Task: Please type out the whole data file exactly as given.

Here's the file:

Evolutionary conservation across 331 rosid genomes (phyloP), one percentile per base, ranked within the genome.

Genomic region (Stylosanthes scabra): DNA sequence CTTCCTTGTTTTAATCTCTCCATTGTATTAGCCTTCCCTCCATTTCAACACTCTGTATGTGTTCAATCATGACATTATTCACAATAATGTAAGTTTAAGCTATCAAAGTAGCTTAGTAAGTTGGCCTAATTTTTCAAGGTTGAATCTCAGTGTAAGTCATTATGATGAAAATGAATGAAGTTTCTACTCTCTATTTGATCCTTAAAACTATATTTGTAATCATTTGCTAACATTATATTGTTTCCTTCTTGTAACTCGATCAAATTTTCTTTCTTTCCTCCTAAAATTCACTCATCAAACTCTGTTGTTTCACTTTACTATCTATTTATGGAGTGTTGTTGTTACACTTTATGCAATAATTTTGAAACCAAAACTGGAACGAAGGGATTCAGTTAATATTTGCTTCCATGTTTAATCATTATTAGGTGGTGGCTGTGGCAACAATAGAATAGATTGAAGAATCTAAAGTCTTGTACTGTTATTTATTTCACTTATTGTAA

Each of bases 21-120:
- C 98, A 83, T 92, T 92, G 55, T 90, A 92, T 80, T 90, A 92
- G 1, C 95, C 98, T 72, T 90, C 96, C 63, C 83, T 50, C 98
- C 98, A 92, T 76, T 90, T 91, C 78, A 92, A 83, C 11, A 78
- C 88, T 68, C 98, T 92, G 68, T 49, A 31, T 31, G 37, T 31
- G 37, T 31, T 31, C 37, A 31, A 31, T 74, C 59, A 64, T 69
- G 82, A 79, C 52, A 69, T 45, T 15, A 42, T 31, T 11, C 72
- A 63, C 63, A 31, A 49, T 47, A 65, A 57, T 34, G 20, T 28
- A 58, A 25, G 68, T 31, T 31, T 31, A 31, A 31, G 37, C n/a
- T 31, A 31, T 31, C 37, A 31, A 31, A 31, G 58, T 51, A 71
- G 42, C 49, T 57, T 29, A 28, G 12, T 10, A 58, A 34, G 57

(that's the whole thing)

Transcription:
Evolutionary conservation across 331 rosid genomes (phyloP), one percentile per base, ranked within the genome.

Genomic region (Stylosanthes scabra): DNA sequence CTTCCTTGTTTTAATCTCTCCATTGTATTAGCCTTCCCTCCATTTCAACACTCTGTATGTGTTCAATCATGACATTATTCACAATAATGTAAGTTTAAGCTATCAAAGTAGCTTAGTAAGTTGGCCTAATTTTTCAAGGTTGAATCTCAGTGTAAGTCATTATGATGAAAATGAATGAAGTTTCTACTCTCTATTTGATCCTTAAAACTATATTTGTAATCATTTGCTAACATTATATTGTTTCCTTCTTGTAACTCGATCAAATTTTCTTTCTTTCCTCCTAAAATTCACTCATCAAACTCTGTTGTTTCACTTTACTATCTATTTATGGAGTGTTGTTGTTACACTTTATGCAATAATTTTGAAACCAAAACTGGAACGAAGGGATTCAGTTAATATTTGCTTCCATGTTTAATCATTATTAGGTGGTGGCTGTGGCAACAATAGAATAGATTGAAGAATCTAAAGTCTTGTACTGTTATTTATTTCACTTATTGTAA

Each of bases 21-120:
- C 98, A 83, T 92, T 92, G 55, T 90, A 92, T 80, T 90, A 92
- G 1, C 95, C 98, T 72, T 90, C 96, C 63, C 83, T 50, C 98
- C 98, A 92, T 76, T 90, T 91, C 78, A 92, A 83, C 11, A 78
- C 88, T 68, C 98, T 92, G 68, T 49, A 31, T 31, G 37, T 31
- G 37, T 31, T 31, C 37, A 31, A 31, T 74, C 59, A 64, T 69
- G 82, A 79, C 52, A 69, T 45, T 15, A 42, T 31, T 11, C 72
- A 63, C 63, A 31, A 49, T 47, A 65, A 57, T 34, G 20, T 28
- A 58, A 25, G 68, T 31, T 31, T 31, A 31, A 31, G 37, C n/a
- T 31, A 31, T 31, C 37, A 31, A 31, A 31, G 58, T 51, A 71
- G 42, C 49, T 57, T 29, A 28, G 12, T 10, A 58, A 34, G 57